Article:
03 Sep 2020

China’s Curbs Slash Australian Coal Deliveries in July

03 Sep 2020  by Argus Media   

China's import restrictions on Australian coal have started to slash coal deliveries from key suppliers in New South Wales and Queensland. This, coupled with tighter overall import quotas, reduced China's thermal coal intake in August.

Australian thermal coal shipments to China were 4.09mn t in July, a sharp fall of 34pc from July 2019, customs data show. All Australian deliveries were of non-coking bituminous coal.

The increase in July deliveries from Australia reversed the strong year-on-year rises in most of the previous months this year. June shipments rose by 30pc on the year to 5.1mn t and April imports more than doubled on the year to 6.31mn t.

The decline in Australian shipments contributed to a 26pc year-on-year fall in China's overall thermal coal imports from all destinations in July to 18.04mn t.

Beijing started to prolong the clearing of Australian coal through customs from last year to at least 40 days compared with 10 days previously. Beijing also took the harsh line of forbidding major state-controlled utilities from buying Australian coal in May as China-Australia political relations worsened.

Weak demand from Chinese buyers kept pushing Australian coal prices lower. The price of NAR 5,500kcal/kg coal registered two straight week-on-week rises to $37.30/t fob Newcastle on 17 July, before falling consecutively week-on-week to $35.18/t on 28 August, according to Argus assessments.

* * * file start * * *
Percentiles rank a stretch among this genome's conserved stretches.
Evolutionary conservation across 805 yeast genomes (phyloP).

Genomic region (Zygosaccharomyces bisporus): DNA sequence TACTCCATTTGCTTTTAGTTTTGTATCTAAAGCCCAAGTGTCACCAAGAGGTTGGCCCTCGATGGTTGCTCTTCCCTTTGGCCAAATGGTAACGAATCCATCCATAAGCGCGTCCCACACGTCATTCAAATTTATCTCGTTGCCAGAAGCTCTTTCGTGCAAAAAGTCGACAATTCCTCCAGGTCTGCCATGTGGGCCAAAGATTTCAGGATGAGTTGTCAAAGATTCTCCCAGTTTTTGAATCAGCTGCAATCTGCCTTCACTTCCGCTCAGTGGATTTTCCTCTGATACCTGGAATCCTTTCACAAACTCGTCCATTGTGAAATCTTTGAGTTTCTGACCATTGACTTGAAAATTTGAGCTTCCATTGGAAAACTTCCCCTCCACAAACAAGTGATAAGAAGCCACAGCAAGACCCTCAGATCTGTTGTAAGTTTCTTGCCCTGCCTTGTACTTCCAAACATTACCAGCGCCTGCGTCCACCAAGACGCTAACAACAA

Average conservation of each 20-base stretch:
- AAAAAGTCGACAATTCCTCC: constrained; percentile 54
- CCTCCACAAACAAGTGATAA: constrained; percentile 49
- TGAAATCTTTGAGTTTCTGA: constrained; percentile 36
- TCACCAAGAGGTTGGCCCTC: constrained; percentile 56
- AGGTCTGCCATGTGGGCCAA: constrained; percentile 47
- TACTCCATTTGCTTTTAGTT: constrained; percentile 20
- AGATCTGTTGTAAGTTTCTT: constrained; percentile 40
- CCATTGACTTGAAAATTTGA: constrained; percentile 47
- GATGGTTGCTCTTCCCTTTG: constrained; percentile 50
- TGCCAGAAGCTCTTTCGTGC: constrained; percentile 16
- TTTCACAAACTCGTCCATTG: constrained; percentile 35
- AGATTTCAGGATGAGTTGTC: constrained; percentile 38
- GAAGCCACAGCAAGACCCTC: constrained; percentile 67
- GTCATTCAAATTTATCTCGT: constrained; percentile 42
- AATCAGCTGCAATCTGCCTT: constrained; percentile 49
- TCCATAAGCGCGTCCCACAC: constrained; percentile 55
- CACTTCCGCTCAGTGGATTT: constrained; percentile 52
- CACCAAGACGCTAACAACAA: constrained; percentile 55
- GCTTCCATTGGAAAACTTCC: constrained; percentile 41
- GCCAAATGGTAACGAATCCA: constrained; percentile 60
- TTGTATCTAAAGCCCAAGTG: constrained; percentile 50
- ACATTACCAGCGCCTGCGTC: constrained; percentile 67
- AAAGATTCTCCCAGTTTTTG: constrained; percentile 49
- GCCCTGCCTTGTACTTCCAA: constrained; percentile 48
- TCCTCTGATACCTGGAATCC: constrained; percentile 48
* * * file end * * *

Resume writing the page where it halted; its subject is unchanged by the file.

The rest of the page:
Several Chinese traders continued to book Australian cargoes despite the uncertainty of acceptance at Chinese ports, to benefit from the low prices. A Panamax cargo of NAR 5,500kcal/kg coal was sold last week to a Chinese trader at $35-35.50/t fob Newcastle for September loading. This price was around Yn214-218/t lower than domestic Chinese coal of the same calorific value (CV), accounting for port charges, freight rates and value-added tax.

Import quota expires

Expiring overall import quotas at China's ports, in addition to informal political measures curbing the clearance of Australian coal, have also reduced China's intake from other countries. Indonesia, China's biggest coal supplier, delivered 10.58mn t of coal in July, a fall of 25pc from July last year. Indonesian shipments of bituminous coal, sub-bituminous coal and lignite to China fell by 9pc, 8pc and 34pc on the year to 1.34mn t, 3.27mn t and 5.97mn t last month, respectively.

Russian thermal coal exports to China slipped to 2.12mn t last month from 2.71mn t a year earlier. Year-on-year declines of 34pc and 54pc in bituminous and sub-bituminous coal intakes outweighed a rise of 17pc in lignite, leading to the lower overall thermal coal deliveries. Imports of lignite, bituminous coal and sub-bituminous coal were 948,000t, 1.02mn t and 160,000t respectively in July.

China's imports are likely to slow over the rest of this year on tighter quotas. But traders are hoping to sell November and December loading cargoes to Chinese buyers on expectations that curbs will be lifted once the quota system rolls into 2021.

The possibility of new quota allocations for 2020 are widely discussed, especially since additional quotas were thought to have been allocated to three northeast Chinese provinces of Heilongjiang, Jilin and Liaoning around mid-August, to cope with an expected winter domestic supply shortage. Traders are hoping to make use of the new quotas once they are released.

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